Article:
NASA oceanographer Bill Patzert called the intensifying El Niño, “Godzilla.” A NOAA research scientist called it “Bruce Lee” in July, and, by August, she said that what’s coming is “Supercalifragilisticexpealidocious.”
Whatever you call it, the short-term burst of regional warming in the tropical Pacific (from the monster El Niño) combined with the strong underlying long-term global warming trend means that 2015 will easily be the hottest year on record — blowing past the record just set in 2014. And if the global temperature pattern repeats that of the last super El Niño (1997–1998), then 2016 could well top 2015 record. Here’s why.
First, as a 2010 NASA study explained, the 12-month running mean global temperature tends to lag the temperature in the key Niño 3.4 region of the equatorial Pacific “by 4 months.” El Niño (and La Niña) are typically defined as positive (and negative) sustained sea surface temperature anomalies greater than 0.5°C across the central tropical Pacific Ocean’s Nino 3.4 region. More details here.
Second, in its monthly ENSO (El Niño Southern Oscillation) update released last week, NOAA reported, “All multi-model averages predict a strong event at its peak in late fall/early winter.” NOAA’s National Centers for Environmental Prediction (NCEP) went on to explain, “At this time, the forecaster consensus unanimously favors a strong El Niño, with peak 3-month SST departures in the Niño 3.4 region potentially near or exceeding +2.0°C.”
As of Sunday, the ensemble mean prediction of NCEP’s Climate Forecast System (CFS) looks like this:
Again, the peak in the 12-month running average of global temperatures generally occurs four months after the Niño 3.4 region peak. As you can see, that region is already much warmer than it was four months ago. That in turn means the running 12-month global temperature — though already at the highest level on record — is all but certain to keep rising for the rest of the year, with 2015 blowing out the previous calendar year record set in 2014.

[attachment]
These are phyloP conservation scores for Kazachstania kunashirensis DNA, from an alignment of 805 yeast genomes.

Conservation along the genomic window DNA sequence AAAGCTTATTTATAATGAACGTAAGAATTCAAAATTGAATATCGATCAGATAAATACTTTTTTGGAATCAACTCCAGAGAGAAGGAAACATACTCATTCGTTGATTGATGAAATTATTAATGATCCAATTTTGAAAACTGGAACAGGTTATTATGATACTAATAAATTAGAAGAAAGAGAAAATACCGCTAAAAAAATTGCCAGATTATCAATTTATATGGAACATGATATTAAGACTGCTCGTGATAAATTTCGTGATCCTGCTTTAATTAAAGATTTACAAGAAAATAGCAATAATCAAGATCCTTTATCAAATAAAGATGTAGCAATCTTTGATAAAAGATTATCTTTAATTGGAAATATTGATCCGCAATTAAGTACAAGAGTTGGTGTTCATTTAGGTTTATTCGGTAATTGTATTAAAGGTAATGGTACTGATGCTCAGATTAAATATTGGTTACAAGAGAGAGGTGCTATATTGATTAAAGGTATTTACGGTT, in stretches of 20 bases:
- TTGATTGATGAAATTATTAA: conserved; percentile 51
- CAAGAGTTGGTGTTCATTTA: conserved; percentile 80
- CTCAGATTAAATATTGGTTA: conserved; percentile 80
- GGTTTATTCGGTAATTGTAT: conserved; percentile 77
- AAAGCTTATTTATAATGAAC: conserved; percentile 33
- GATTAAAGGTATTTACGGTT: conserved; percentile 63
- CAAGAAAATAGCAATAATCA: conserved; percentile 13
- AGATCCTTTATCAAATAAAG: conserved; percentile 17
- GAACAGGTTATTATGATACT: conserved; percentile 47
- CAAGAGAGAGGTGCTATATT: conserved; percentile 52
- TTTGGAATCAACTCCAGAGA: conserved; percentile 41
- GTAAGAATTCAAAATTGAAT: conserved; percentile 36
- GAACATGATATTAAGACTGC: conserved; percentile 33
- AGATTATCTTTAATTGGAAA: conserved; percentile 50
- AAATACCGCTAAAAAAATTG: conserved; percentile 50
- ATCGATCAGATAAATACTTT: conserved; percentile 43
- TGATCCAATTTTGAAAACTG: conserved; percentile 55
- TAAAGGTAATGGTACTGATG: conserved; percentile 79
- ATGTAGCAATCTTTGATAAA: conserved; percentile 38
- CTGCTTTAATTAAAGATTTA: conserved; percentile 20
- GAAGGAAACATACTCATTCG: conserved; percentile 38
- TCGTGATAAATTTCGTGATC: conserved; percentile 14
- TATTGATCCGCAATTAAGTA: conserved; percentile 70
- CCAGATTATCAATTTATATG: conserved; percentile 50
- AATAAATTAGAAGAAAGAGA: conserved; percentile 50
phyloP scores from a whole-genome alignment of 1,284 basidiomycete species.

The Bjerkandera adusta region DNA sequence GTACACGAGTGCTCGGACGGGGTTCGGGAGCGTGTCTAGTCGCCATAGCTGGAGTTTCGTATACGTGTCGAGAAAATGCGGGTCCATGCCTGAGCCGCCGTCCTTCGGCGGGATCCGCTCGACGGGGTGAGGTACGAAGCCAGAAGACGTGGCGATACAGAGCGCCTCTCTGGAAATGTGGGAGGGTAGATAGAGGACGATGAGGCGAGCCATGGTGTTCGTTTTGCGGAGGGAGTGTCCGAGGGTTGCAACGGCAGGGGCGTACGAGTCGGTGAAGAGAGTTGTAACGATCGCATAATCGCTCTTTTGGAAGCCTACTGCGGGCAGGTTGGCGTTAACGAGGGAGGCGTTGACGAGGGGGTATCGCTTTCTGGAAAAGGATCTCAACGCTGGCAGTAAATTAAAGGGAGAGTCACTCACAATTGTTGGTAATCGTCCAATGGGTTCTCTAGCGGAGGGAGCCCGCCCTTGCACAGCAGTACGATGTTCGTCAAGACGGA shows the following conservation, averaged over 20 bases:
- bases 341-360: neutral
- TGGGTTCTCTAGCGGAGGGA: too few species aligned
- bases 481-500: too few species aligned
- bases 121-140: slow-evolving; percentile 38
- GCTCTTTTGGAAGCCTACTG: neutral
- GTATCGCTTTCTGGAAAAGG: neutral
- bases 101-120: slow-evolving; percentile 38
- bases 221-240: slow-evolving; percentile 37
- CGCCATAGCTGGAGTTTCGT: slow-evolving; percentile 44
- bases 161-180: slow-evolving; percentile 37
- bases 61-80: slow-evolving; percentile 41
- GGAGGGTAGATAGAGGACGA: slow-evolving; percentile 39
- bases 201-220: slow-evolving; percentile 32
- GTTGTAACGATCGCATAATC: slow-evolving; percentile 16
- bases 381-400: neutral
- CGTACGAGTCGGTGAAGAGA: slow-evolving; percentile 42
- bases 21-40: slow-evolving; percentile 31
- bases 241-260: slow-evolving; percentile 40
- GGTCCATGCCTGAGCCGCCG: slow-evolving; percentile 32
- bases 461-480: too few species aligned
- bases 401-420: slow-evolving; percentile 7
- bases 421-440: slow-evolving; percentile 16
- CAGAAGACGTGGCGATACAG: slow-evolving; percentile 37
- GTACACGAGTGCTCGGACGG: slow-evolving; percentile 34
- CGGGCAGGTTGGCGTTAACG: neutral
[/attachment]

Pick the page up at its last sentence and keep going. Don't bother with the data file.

If the Niño 3.4 region peak is in the November–December timeframe as forecast, then the record for the hottest twelve-month period may not be set until early spring 2016. Then the question of whether 2016 beats 2015 will depend on how quickly the El Niño dissipates — and whether (and how quickly) it transitions to a La Niña, as typically happens at the end of strong El Niños.
Climatologist Kevin Trenberth has explained that “a global temperature increase occurs in the latter stages of an El Niño event, as heat comes out of the ocean and warms the atmosphere.” Over 90 percent of global heating goes into the oceans — and ocean warming has sped up recently.
Trenberth has been expecting a jumpof up to half a degree Fahrenheit, which could occur “relatively abruptly.” He told ClimateProgress back in April that it’s significant the Pacific Decadal Oscillation (PDO) “seems to have gone strongly positive” because that is “perhaps the best single indicator to me that a jump is imminent.”
The PDO is a “pattern of Pacific climate variability similar to ENSO in character, but which varies over a much longer time scale.” The PDO can remain in one phase almost exclusively for a decade or even longer, as this figure from NOAA’s August “Global Ocean Monitoring” report shows:
Now compare the PDO chart with this NASA global temp chart update to include the record temperatures from July:
You can see that a negative PDO temporarily offsets the long-term global warming trend, whereas a positive PDO brings a “catch up” phase (see discussion here). That is one reason, Trenberth explains, that global temperatures seem to look more like a staircase than a ramp (a steadily-rising straight-line or linear trend).
The last time global temperatures jumped sharply, it was during an extended period of positive PDO, from 1992 and 1998, ending in the monster El Niño of 1997–1998, which set a new global temperature record by a wide margin. That became a high bar for later years to match, which cherry-picking climate science deniers used — with some success — to persuade conservative politicians and media outlets that global warming had paused or slowed down. In fact we have merely been in an extended period of the PDO negative phase, with only occasional switches to a mild positive phase. And that, coupled with some recent La Niñas, gave an appearance of a short-term slowdown in warming in some datasets. But the NASA chart highlights the fact there has been no actual slowdown in warming. Indeed the March study, “Near-term acceleration in the rate of temperature change” makes clear the only “pause” there has been was in the long-expected speed-up of global warming. The rate of surface warming should have started to accelerate in the past decade, rather than stay fairly constant.
The authors warned that, by 2020, human-caused warming will move the Earth’s climate system into a regime of rapid multi-decadal rates of warming — with Arctic warming rising a stunning 1°F per decade by the 2020s. They project that within the next few years, “there is an increased likelihood of accelerated global warming associated with release of heat from the sub-surface ocean and a reversal of the phase of decadal variability in the Pacific Ocean.”
That accelerated warming appears to starting now.